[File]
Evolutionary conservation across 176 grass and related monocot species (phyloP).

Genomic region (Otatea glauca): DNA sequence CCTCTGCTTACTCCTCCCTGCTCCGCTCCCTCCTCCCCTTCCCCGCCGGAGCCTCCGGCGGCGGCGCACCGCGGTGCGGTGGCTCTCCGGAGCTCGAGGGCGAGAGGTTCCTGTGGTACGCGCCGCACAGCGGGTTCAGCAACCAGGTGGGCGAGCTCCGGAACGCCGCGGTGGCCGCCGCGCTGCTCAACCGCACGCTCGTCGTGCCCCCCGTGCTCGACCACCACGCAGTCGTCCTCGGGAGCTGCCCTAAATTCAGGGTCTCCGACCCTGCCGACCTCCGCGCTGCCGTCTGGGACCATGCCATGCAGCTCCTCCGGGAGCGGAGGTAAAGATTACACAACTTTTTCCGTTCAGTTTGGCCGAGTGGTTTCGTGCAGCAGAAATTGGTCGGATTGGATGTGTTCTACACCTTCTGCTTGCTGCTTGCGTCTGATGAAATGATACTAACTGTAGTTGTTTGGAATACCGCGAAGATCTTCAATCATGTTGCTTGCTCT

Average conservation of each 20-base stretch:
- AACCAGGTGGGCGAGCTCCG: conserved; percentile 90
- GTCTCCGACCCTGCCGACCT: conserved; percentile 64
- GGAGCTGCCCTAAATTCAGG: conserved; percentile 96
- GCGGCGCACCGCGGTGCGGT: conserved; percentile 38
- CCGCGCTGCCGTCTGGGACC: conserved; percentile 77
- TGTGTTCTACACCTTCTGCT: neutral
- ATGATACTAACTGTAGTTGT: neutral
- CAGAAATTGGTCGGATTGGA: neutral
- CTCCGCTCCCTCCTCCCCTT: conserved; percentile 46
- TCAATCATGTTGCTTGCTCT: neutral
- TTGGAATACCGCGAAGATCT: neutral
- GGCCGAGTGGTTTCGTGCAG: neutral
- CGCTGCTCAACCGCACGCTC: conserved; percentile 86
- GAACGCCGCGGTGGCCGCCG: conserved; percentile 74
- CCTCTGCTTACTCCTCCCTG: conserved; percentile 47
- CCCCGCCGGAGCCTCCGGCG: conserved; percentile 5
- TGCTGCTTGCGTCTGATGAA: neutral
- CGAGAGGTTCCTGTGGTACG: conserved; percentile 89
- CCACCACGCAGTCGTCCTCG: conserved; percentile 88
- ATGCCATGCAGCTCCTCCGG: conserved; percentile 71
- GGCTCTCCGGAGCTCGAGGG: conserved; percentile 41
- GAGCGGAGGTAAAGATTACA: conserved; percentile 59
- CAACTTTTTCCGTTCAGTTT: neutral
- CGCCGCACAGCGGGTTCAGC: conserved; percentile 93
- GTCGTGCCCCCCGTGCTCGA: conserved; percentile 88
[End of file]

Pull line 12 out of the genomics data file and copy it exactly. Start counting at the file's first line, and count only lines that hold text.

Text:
- CTCCGCTCCCTCCTCCCCTT: conserved; percentile 46